Johnson recounted the time when she and the judges met to consider the final entries. Three days later, the Sandy Hook shooting spree occurred, during which 26 people at Sandy Hook Elementary School were killed, most of them children.
Johnson said to the poets in the audience: “I know I speak for many of us when I say that during that seriously sad and dark moment, your words, and knowing that you and your poems existed, gave us hope. Such is the power of poetry.”
Mariam Anwar, a second grader at Osborn Hill Elementary School, wrote a poem entitled “Peace” and won an honorable mention in the grade K-2 flight.
Her opening line states that “peace sounds like the dolphins jumping in the waves.”
Encouraged by her teacher to think about things she liked when describing peace, Anwar said, “I thought about the beach and that’s how I came up with the dolphins. And I like mangoes,” she added, which referred to her line, “Peace tastes like a mango from a tree.”
She said reciting her poem to an audience was “easy” because “I wasn’t looking at the people.”
In his closing remarks, Poetry for Peace co-director and associate English professor Dr. Peter Bayers said, “We would like to thank all of you, the poets who are here, for sharing your voices with us. I think we would all agree that we have learned from your insights, your beauty and your wisdom. Your poetry attests to the power and possibilities of language.
“Your poetry has changed all of us for the better tonight. And for that: thank you.”
Brenda Perry and Wendy Accomando, teachers at Osborn Hill Elementary School, have been involved with Poetry for Peace from the start and always encourage their students to submit to the contest.
Perry, a fourth grade teacher, described this event as “wonderful,” while second grade teacher Accomando said Friday night’s poetry reading was “inspiring.”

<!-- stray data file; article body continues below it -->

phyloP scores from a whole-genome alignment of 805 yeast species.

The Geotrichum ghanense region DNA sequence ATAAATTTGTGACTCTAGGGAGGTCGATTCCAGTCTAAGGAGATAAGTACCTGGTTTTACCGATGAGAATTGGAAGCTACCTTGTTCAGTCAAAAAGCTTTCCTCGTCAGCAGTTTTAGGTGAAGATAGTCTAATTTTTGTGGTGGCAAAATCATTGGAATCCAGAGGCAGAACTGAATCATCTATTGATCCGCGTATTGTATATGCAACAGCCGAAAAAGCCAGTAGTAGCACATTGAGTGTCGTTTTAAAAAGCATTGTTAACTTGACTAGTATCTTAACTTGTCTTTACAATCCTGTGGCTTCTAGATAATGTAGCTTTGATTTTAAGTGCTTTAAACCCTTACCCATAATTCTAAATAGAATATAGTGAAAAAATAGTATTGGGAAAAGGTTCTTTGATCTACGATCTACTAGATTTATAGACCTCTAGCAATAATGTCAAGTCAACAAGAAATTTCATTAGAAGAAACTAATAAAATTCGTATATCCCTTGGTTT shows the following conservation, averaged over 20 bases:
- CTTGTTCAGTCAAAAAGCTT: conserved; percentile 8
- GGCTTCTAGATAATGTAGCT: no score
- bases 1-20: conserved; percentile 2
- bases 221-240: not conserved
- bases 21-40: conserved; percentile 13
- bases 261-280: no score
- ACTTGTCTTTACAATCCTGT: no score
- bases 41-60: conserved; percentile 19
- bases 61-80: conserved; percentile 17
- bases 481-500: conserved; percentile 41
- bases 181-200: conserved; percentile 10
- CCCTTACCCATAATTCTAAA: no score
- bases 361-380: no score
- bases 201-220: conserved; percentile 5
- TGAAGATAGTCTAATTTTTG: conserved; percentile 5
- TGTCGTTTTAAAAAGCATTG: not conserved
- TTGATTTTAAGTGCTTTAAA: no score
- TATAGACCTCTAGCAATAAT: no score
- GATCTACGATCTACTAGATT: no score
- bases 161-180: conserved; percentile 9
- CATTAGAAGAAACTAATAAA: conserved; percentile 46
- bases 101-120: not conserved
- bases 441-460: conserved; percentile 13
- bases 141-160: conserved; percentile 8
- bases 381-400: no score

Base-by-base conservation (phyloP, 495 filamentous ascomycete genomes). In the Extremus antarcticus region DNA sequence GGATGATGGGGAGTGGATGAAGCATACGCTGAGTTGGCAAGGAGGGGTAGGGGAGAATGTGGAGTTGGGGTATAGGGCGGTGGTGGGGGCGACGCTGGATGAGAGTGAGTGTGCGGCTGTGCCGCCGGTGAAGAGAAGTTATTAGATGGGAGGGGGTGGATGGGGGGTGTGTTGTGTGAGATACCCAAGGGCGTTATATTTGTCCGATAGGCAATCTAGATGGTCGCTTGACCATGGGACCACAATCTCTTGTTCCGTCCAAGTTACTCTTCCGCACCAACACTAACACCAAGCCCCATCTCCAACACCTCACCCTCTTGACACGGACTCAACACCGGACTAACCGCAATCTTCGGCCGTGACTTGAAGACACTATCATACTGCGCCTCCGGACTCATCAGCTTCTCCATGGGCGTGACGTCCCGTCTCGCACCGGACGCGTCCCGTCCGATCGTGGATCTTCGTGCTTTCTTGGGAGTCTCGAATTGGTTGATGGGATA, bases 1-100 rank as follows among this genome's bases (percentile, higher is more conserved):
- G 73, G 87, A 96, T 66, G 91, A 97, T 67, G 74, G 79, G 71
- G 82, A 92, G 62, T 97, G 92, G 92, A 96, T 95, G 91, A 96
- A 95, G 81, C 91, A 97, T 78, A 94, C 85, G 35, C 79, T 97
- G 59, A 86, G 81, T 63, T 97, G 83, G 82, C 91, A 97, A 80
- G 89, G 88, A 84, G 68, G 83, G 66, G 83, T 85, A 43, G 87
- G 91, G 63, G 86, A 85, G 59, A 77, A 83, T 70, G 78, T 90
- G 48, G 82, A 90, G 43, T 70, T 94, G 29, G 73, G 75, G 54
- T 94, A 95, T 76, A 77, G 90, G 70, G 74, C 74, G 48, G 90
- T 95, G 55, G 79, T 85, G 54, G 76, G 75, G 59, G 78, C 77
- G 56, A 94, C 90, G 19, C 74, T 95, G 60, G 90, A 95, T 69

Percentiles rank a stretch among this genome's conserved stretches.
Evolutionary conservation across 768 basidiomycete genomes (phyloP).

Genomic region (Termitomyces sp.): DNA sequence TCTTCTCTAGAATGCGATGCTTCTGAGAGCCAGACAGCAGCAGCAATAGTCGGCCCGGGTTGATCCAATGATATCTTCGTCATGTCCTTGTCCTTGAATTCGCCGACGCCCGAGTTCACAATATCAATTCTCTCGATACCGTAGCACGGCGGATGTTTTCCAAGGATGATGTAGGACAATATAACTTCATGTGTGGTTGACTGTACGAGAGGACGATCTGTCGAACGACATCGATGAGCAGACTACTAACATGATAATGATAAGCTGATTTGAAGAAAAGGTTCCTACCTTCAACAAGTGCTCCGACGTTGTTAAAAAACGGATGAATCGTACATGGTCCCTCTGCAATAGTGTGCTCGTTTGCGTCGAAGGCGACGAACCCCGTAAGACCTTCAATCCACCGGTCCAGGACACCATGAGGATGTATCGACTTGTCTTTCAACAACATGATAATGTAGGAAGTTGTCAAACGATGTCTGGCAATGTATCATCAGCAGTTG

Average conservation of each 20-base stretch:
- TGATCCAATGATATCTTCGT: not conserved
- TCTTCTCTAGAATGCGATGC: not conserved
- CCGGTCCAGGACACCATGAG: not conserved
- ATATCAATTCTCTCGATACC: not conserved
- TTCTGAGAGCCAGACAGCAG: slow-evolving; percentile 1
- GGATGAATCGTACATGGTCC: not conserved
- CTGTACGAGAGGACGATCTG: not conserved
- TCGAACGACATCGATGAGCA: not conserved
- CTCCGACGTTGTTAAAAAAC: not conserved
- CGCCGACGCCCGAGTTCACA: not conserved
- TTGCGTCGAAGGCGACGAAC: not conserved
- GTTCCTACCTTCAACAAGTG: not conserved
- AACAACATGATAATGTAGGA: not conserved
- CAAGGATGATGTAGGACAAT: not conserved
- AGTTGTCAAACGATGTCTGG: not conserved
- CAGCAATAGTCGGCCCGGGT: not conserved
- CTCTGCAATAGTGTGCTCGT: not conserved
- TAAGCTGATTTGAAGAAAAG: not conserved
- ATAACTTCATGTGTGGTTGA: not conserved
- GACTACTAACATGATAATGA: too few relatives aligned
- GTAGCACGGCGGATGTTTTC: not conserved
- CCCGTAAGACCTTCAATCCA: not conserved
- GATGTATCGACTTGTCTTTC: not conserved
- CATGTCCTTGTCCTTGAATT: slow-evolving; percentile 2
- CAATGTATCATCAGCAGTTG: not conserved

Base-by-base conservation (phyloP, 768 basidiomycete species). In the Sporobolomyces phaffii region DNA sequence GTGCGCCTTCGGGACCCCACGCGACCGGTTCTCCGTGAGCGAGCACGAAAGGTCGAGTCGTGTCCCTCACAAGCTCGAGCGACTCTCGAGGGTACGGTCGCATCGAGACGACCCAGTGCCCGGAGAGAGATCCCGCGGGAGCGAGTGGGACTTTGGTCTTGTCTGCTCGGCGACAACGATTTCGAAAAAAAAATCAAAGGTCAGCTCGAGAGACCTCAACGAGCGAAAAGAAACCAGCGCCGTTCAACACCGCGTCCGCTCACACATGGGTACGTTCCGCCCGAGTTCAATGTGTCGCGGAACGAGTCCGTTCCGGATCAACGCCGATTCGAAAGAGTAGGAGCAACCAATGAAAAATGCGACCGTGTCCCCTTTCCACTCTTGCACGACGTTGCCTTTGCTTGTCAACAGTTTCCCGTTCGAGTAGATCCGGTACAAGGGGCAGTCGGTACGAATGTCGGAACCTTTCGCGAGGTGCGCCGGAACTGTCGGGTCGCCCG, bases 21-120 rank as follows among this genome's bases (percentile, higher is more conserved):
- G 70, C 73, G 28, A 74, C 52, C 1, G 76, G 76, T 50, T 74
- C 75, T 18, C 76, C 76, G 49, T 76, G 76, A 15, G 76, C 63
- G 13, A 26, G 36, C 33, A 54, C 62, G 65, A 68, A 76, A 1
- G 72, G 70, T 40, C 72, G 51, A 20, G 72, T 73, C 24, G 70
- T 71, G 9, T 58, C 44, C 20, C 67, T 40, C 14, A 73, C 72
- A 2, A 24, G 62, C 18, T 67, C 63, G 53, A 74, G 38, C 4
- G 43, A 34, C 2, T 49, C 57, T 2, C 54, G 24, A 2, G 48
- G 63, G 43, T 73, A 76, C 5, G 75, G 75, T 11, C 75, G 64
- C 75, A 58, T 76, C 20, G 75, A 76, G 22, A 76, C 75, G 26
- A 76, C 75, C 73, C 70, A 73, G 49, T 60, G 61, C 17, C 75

“It’s inspiring for us,” said Accomando. “Poetry is a great medium; [the students] can use words, they don’t have to worry about grammar … they are creative and they’re open to writing things.”
Associate professor of philosophy Dr. Kris Sealey, who coordinated the judging process, would agree with Accomando, believing that poetry is sometimes overlooked in education. “…A lot of time, modes of expression are squashed and lost in formal education,” she said. “We struggle as professors to bring it back – hold on to it and make it grow!”
Sealey also sees the benefits participants would gain from the writing process. She said, “In order for these children to be productive in life, they have to develop their own voice.”
Carol Ann Davis, published poet and assistant professor of English, is working on an “expansion” of Poetry for Peace. The program, called “Poet in the classroom,” seeks to combine the poetry teaching efforts of poets and interested school teachers.
This year, the Poetry for Peace Contest was sponsored by Fairfield University’s Office of Academic Engagement, the Department of English and the Program in Peace and Justice. Poetry for Peace was also a part of the MLK Holiday Observance Week.
Reporting on this event was contributed by Crystal Rodriguez.